Astrodon johnstoni was a long-necked sauropod from the Early Cretaceous period which lived in Maryland about 112 million years ago. It looks a lot like its more famous cousin Brachiosaurus, another lumbering herbivore.
The name (literally “star tooth”) comes from a star pattern in its teeth, first described by Christopher Johnston, a dentist and member of the Maryland Academy of Sciences.
But the real heroes of the story may be lost to history. The first fossils—two unusually large teeth—were said to have been given in late November of 1858 to a state geologist working on a map of Maryland. Though he is usually given credit for the discovery, the teeth were actually found by African-American miners working at the Muirkirk ironworks in Laurel, which is now the site of Dinosaur Park.
At the time, the clay in the area was mined for siderite, which was then melted down to produce iron ore for construction and manufacturing.
Apart from its iron content, the clay-rich soil in what is known as the Arundel Formation is also good for preserving fossils, leading to the nickname “Dinosaur Alley” for the area of land running parallel to Route 1 between Baltimore and Washington. In 1998, Astrodon was named Maryland’s state dinosaur.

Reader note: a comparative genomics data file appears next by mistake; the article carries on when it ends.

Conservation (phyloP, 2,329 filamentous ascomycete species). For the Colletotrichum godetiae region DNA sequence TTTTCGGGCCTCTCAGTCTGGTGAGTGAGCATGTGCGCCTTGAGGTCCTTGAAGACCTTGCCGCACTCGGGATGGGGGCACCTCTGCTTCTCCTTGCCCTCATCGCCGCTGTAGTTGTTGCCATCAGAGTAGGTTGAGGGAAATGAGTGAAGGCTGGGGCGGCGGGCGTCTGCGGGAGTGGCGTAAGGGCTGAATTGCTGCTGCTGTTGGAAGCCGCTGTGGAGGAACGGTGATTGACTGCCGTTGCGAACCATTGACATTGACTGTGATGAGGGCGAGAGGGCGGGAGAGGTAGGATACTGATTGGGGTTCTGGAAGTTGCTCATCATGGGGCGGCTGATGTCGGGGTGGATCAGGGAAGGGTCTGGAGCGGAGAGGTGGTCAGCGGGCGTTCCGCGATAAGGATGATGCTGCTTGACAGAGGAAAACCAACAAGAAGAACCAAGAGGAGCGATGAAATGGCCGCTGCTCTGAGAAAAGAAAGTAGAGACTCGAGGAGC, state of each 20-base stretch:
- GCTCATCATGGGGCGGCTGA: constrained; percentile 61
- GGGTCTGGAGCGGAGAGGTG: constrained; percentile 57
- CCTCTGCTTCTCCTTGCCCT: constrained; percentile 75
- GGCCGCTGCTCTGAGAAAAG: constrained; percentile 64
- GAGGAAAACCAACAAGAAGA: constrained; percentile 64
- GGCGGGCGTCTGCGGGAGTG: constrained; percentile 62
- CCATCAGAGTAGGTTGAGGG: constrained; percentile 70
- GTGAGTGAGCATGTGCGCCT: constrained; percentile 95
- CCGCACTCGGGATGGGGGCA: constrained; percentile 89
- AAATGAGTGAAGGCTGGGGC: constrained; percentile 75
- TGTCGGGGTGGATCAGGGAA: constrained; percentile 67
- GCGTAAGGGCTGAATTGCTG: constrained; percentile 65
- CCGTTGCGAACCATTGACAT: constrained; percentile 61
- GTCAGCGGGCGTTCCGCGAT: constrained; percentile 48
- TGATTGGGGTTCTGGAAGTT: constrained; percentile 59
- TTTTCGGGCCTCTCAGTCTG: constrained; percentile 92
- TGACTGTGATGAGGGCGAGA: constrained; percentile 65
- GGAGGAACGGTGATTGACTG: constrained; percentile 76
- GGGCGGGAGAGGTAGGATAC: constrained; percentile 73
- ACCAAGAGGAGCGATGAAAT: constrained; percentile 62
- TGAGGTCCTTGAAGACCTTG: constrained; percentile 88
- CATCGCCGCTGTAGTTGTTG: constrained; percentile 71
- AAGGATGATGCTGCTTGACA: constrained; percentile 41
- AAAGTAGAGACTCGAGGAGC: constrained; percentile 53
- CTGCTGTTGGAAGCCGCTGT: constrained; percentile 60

If you want to learn more about Astrodon, you can start with a visit to the Maryland Science Center in Baltimore, where you can come face to face with a full-sized recreation. Next, a visit to Dinosaur Park in Laurel, an outdoor park on the site where Astrodon was first discovered.
For younger kids, you can check out the dinosaur activity room at Montpelier Mansion in Laurel is also in order. This hidden gem is a short drive from the Route 1 corridor and has a bunch of dinosaur-themed puzzles and games on the grounds of a stately Georgian manor from the 18th century.